HR Daily News

Examining a Dangerous Workplace
January 10, 2003

At least 4,600 reported injuries to workers and nine deaths since 1995 at McWane Inc. pipe foundries make the company among the most dangerous firms to work in America, according to the New York Times. Safety and health officials have cited the company for more than 400 violations, surpassing its six major competitors combined.

In a nine-month investigation, the New York Times, PBS and the Canadian Broadcasting Corporation documented McWane’s effort for greater profits and alleged indifference to safety and environmental protections. Federal and state regulators have called the company lawless and rogue.

Through a series of acquisitions and mergers, layoffs and production demands, McWane, one of the largest makers of iron water and sewer pipes, has been able to create vast profits. Based in Alabama, the company employs more than 5,000 workers, according to the Times.

Production Demands, Safety Restrictions

When McWane bought Tyler Corporation of Texas in the early 1990s, it eliminated one of the three shifts at the plant to increase production. Instead of working 8 hours, employees would now work 12-hour shifts.

The company began to put restrictions on safety equipment as well. Protective aprons, safety boots and face shields were no longer stocked, the Times reports. When the company replaced heat-resistant gloves that cost $17 with $2 cloth gloves, workers used duct tape to protect their hands from burns.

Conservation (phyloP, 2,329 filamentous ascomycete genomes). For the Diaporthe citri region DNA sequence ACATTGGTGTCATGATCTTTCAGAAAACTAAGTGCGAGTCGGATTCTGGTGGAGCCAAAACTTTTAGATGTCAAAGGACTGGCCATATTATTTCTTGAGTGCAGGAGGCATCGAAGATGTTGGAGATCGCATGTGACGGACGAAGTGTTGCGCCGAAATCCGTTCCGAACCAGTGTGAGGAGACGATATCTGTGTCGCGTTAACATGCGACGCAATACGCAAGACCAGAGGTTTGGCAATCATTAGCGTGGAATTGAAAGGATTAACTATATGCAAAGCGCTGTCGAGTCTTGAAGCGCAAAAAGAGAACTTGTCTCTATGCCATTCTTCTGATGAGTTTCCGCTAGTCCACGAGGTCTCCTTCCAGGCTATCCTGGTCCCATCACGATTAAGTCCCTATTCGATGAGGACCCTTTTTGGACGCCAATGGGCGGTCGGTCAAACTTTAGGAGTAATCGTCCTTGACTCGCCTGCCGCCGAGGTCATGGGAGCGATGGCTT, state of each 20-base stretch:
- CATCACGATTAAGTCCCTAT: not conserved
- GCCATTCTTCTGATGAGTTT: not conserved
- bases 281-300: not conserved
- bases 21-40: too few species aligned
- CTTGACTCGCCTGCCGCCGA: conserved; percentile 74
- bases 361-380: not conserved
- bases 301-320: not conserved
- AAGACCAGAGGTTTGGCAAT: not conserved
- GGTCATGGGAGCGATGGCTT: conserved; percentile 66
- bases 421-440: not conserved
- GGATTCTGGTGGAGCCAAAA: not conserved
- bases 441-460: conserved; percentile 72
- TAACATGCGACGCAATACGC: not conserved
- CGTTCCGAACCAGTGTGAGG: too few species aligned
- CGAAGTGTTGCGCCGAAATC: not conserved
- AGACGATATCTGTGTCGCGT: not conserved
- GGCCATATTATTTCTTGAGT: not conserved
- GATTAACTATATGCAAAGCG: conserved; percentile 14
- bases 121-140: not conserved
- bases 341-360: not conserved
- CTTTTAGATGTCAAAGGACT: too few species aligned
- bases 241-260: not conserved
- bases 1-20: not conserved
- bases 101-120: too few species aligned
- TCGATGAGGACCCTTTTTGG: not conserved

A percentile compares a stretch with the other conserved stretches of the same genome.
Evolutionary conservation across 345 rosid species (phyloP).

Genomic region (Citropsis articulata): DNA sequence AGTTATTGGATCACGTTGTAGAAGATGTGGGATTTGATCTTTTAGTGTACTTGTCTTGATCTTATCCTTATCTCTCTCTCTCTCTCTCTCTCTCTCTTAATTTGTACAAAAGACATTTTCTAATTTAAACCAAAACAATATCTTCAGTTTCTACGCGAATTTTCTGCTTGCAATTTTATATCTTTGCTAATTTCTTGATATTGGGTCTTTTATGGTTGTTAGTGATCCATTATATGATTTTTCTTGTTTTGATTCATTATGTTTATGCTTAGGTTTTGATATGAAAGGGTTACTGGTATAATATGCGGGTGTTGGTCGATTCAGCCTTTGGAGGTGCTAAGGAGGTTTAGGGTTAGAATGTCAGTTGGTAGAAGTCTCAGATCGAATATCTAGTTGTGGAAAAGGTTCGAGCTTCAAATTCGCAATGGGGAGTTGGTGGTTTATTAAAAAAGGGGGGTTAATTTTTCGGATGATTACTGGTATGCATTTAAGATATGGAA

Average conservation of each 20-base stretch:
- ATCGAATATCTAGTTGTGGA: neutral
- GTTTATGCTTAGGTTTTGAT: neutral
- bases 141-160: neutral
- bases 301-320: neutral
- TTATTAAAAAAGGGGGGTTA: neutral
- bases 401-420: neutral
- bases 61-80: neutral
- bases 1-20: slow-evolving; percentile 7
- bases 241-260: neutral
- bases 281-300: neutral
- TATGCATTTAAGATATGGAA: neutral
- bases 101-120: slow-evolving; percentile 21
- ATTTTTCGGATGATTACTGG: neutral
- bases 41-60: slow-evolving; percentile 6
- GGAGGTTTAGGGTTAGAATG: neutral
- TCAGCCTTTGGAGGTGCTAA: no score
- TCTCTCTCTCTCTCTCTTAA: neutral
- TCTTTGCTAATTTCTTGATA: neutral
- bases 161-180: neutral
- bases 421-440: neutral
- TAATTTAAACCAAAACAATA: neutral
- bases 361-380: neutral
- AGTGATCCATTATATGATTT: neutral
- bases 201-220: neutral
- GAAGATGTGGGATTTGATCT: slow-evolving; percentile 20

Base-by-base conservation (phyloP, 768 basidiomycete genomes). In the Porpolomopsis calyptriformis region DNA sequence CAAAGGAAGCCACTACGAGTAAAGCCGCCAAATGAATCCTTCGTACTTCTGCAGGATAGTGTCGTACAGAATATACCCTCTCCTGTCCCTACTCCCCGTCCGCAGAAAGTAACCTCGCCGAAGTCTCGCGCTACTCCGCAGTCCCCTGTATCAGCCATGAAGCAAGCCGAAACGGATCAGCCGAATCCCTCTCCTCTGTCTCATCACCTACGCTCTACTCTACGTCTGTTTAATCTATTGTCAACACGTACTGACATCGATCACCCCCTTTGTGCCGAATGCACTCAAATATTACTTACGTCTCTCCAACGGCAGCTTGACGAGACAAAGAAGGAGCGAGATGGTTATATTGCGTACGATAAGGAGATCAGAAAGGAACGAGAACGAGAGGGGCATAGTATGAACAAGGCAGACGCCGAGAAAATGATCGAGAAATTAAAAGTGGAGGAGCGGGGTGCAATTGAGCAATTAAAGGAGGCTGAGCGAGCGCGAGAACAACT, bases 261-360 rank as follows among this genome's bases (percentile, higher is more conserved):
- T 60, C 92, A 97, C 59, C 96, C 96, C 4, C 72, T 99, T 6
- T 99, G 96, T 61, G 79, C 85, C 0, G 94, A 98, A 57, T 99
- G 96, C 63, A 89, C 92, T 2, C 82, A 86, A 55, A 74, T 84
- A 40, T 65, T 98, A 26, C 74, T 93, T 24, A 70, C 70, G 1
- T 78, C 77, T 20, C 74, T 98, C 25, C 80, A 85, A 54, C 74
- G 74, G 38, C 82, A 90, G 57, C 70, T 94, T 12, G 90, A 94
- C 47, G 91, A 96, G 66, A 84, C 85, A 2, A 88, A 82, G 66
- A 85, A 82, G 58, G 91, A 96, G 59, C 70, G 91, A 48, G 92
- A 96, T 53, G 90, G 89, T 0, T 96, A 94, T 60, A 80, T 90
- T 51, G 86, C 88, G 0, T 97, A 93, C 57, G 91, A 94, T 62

Four years after McWane acquired the Tyler plant federal regulators found 150 safety hazards during inspections, according to the Times.

Throughout the plant, molten metal is seen spilling from the cupolas, bulls and ladles, OSHAs report said. The forklift tracks transport the metal, and the ground behind the trucks often smokes with puddles of molten metal. Workers are covered with black residue from the foundry sand. Many work areas are dark, due to poor lighting and clouds of sand. Despite all the ignition and fuel sources, exit paths are not obvious. Many workers have scars or disfigurations which are noticeable from several feet away. Burns and amputations are frequent.

The Times reports that investigators believe the company’s written safety policy belies its actions toward workplace safety.

In essence, they are doing it in form, but not with substance, inspectors wrote. Inspectors tell the Times that the firm’s supervisors weren’t held accountable for safety but were held accountable for production. In addition, the company disciplined workers who reported injuries for violating safety rules, the Times reports.

All of this led to extremely low employee morale, the Times reports. At times, the Tyler foundry has had nearly a 100-percent turnover rate.